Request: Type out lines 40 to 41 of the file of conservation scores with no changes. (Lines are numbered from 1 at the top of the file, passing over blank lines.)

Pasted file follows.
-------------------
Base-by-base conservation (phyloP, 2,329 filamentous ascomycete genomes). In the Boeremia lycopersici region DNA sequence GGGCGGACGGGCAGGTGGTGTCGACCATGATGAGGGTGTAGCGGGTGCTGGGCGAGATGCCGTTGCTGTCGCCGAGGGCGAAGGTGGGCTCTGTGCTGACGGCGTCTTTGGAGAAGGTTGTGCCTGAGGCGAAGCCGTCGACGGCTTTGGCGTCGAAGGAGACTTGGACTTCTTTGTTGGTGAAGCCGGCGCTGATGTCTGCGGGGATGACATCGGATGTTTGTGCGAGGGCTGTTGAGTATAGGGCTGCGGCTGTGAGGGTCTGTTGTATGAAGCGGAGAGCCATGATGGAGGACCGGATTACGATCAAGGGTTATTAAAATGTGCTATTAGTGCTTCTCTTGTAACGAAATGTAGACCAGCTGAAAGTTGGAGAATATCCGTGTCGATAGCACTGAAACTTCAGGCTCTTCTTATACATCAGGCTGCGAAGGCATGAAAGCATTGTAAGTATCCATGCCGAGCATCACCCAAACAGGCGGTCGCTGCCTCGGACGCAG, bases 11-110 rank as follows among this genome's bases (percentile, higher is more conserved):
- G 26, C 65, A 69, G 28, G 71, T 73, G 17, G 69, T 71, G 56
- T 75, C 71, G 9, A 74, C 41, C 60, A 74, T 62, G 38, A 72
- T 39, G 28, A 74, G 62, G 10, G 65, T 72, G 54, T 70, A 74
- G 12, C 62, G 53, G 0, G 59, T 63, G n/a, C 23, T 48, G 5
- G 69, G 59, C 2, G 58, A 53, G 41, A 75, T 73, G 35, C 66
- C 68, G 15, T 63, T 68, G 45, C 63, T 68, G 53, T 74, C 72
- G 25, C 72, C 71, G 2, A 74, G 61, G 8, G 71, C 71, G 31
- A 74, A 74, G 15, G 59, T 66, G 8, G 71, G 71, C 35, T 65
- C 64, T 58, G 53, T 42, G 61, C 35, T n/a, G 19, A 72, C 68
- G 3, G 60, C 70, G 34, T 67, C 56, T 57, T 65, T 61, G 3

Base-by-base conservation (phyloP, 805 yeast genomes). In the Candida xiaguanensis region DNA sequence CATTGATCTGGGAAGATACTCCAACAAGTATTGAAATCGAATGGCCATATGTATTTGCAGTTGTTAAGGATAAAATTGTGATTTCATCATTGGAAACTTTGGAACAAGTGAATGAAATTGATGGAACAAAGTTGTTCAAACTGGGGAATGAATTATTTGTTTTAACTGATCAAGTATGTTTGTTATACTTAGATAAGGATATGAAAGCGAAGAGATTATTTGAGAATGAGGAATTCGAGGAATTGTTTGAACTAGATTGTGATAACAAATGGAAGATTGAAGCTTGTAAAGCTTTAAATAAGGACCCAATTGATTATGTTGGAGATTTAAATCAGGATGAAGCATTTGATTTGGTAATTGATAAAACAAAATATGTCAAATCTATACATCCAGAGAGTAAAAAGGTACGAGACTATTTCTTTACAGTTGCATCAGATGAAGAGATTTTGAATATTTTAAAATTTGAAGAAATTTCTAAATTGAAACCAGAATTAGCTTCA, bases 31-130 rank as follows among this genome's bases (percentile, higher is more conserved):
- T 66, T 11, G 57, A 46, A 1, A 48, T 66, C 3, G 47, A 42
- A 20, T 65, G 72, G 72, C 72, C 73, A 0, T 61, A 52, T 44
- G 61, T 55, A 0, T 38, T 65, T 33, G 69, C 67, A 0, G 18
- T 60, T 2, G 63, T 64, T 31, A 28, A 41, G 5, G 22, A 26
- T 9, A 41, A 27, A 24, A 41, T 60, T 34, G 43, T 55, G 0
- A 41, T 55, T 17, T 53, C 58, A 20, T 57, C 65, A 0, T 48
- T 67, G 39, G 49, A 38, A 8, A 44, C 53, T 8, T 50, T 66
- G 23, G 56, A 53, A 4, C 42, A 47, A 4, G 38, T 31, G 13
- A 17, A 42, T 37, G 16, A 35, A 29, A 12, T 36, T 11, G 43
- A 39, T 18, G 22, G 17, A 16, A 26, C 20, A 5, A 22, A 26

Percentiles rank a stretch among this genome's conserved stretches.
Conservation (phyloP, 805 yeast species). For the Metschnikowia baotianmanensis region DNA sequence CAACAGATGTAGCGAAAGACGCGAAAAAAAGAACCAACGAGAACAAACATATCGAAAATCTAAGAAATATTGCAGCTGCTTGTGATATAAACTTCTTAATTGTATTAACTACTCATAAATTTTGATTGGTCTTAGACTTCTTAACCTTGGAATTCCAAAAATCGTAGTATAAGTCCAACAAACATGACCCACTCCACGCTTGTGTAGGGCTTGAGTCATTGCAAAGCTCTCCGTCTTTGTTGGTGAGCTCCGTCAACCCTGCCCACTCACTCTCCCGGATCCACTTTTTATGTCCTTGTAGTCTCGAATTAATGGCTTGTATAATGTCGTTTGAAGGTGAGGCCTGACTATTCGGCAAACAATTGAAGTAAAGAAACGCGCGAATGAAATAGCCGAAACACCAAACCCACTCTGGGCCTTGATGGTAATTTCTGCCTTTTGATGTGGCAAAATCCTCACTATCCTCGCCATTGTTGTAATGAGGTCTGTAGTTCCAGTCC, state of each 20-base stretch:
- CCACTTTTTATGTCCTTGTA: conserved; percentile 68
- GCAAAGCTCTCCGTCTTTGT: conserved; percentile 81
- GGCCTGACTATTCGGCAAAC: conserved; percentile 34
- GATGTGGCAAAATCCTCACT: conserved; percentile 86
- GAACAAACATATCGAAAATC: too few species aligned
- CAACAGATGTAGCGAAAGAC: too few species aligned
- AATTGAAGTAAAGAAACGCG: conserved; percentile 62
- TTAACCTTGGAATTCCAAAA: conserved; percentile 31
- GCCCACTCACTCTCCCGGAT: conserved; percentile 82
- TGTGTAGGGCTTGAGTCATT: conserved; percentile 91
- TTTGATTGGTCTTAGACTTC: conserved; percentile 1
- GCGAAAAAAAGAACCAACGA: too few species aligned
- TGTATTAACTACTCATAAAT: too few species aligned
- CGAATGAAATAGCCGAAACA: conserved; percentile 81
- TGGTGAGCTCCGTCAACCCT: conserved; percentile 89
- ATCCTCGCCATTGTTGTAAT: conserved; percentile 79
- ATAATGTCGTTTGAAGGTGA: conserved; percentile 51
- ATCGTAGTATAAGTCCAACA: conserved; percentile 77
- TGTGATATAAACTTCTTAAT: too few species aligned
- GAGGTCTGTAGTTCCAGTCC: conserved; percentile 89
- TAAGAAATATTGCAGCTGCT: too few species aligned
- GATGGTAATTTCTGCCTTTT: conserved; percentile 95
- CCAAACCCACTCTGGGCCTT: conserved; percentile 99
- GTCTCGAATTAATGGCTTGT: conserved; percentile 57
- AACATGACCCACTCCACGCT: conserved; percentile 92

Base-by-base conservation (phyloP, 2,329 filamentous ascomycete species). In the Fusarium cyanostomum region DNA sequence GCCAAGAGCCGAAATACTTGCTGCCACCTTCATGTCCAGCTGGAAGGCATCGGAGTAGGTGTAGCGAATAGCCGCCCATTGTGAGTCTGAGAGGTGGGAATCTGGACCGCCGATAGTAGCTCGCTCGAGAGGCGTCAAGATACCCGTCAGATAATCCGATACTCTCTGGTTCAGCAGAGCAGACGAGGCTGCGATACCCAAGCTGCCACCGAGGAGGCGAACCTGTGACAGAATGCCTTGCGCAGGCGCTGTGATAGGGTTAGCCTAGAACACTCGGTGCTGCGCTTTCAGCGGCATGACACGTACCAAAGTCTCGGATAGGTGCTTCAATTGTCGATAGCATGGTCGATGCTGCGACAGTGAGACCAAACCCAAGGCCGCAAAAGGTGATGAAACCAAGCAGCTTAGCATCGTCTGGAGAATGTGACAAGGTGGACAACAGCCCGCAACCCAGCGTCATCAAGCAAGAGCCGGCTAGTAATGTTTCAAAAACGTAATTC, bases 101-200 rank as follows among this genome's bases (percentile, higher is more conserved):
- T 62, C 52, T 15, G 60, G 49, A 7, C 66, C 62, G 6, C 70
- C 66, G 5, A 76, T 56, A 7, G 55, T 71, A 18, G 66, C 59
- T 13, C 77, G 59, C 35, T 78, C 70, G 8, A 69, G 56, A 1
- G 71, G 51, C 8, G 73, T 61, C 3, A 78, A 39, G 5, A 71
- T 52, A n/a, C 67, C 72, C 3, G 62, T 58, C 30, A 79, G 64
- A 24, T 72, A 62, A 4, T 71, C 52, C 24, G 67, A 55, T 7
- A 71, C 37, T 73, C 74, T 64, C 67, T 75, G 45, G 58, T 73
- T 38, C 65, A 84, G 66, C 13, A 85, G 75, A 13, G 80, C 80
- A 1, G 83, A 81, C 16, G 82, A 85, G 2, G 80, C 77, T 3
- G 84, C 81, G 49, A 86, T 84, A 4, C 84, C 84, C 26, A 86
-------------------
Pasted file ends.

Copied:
- ATCCTCGCCATTGTTGTAAT: conserved; percentile 79
- ATAATGTCGTTTGAAGGTGA: conserved; percentile 51